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Sanders v. United States

March 31, 2009

JOSEPH SANDERS, PETITIONER,
v.
UNITED STATES OF AMERICA, RESPONDENT.



The opinion of the court was delivered by: J. Phil Gilbert District Judge

MEMORANDUM AND ORDER

This matter comes before the Court on petitioner Joseph Sanders' ("Sanders") motion to vacate, set aside or correct his sentence pursuant to 28 U.S.C. § 2255 (Doc. 1). The government has responded to the motion (Doc. 3), and Sanders replied to that response (Doc. 7).

I. Background

In May 2004, Sanders was indicted by a grand jury on one count of possessing a weapon in prison while a federal prison inmate at the United States Penitentiary at Marion, Illinois ("USP-Marion"). On June 3, 2004, a magistrate judge arraigned Sanders on the charge, entered a guilty plea on his behalf and appointed the Federal Public Defender ("FPD") to represent Sanders. He did not schedule a preliminary hearing to establish probable cause.

During a bench trial on July 18, 2005, the government presented, among other pieces of evidence, a videotape from a surveillance camera inside USP-Marion that showed a correctional officer taking an object out of Sanders' shoe in the hallway outside Sanders' cell. Other evidence showed that the object was a makeshift knife wrapped in toilet paper and cellophane, which was covered with fecal matter. A government witness explained at trial that the videotape did not contain audio recordings because USP-Marion's surveillance cameras had no audio recording mechanism. The Court found Sanders guilty.

At the March 17, 2006 sentencing hearing, the Court found that the offense level for Sanders' offense was 13, but that Sanders was a career offender under United States Sentencing Guideline Manual ("U.S.S.G.") § 4B1.1, which raised his offense level to 17. His career offender status also established his criminal history category as VI. His sentencing range was 51 to 60 months, capped at the top end by the 60-month statutory maximum sentence. See 18 U.S.C. § 1791 (b)(3) & (d)(1)(B). The Court sentenced Sanders to serve 60 months consecutive to the term he was serving at the time and noted that, even if Sanders had not been a career offender, the Court would have imposed that sentence based on the factors in 18 U.S.C. § 3553(a).

Sanders appealed, arguing that his conviction should be overturned because prison officials improperly destroyed the toilet paper and cellophane, because the government did not notify him before trial that one witness was present when Sanders told a correctional officer he would be able to get another weapon, and because the Court erred in finding he was a career offender. The Seventh Circuit Court of Appeals affirmed his conviction on November 2, 2006, and issued its mandate on November 27, 2006. United States v. Sanders, No. 06-1832, 2006 WL 3154384 (7th Cir. Nov. 2, 2006). Sanders did not petition the United States Supreme Court for a writ of certiorari.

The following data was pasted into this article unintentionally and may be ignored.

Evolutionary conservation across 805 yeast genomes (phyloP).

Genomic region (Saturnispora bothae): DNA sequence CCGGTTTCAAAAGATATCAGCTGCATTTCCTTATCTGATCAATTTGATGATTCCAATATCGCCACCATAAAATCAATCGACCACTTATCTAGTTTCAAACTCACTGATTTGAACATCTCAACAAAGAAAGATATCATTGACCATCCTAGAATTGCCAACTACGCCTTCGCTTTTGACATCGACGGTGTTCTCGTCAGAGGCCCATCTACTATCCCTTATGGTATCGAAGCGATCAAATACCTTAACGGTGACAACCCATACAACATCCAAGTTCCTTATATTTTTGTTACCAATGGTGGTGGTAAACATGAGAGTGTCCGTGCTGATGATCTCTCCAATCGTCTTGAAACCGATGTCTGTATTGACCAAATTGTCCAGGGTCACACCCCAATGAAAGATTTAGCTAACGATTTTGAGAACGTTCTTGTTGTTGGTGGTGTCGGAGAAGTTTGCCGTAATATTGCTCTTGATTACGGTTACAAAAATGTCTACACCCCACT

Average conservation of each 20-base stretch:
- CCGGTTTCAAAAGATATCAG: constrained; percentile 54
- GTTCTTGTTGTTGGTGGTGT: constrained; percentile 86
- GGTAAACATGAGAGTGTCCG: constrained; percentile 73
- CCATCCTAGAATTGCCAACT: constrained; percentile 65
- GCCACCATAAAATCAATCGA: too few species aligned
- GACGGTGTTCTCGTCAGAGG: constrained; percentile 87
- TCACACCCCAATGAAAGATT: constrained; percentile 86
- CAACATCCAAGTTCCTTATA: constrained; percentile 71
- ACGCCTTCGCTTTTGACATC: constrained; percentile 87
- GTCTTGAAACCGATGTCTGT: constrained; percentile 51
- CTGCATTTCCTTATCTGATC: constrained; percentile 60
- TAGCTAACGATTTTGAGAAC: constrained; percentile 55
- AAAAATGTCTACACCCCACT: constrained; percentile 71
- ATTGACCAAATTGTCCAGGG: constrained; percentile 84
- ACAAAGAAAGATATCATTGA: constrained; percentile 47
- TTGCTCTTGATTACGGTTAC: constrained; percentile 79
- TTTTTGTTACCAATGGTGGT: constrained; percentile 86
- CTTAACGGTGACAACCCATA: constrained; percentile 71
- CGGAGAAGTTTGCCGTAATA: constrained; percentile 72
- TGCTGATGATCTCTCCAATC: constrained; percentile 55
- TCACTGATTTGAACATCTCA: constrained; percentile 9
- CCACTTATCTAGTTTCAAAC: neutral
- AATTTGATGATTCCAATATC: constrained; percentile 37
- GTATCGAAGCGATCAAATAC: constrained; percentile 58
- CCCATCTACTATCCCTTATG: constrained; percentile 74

Sanders filed a timely motion for relief under 28 U.S.C. § 2255 in which he raises four grounds for relief: (1) that his attorney failed to follow his instructions and he was denied a preliminary hearing; (2) that his Fourth Amendment rights were violated with respect to his arrest; (3) that the Court erroneously determined that he was a career offender; and (4) that audio evidence on the videotape recording was improperly removed.

In response, the government argues that Sanders has procedurally defaulted his claims.

To the extent Sanders alleges ineffective assistance of counsel, the government argues that Sanders' counsel's performance was not constitutionally deficient and/or were not prejudicial to his case.

In reply, Sanders throws himself on the mercy of the Court.

II. § 2255 Standard

The Court must grant a § 2255 motion when a defendant's "sentence was imposed in violation of the Constitution or laws of the United States." 28 U.S.C. § 2255. However, "[h]abeas corpus relief under 28 U.S.C. § 2255 is reserved for extraordinary situations." Prewitt v. United States, 83 F.3d 812, 816 (7th Cir. 1996). Relief under § 2255 is available only if an error is "constitutional, jurisdictional, or is a fundamental defect which inherently results in a complete miscarriage of justice." Barnickel v. United States, 113 F.3d 704, 705 (7th Cir. 1997) (quotations omitted). It is proper to deny a § 2255 motion without an evidentiary hearing if "the motion and the files and records of the case conclusively demonstrate that the prisoner is entitled to no relief." 28 U.S.C. § 2255.

A § 2255 motion does not substitute for a direct appeal. A defendant cannot raise in a § 2255 motion constitutional issues that he could have but did not raise in a direct appeal unless he shows good cause for and actual prejudice from his failure to raise them on appeal or unless failure to consider the claim would result in a fundamental miscarriage of justice. Massaro v. United States, 538 U.S. 500, 504 (2003); Wainwright v. ...


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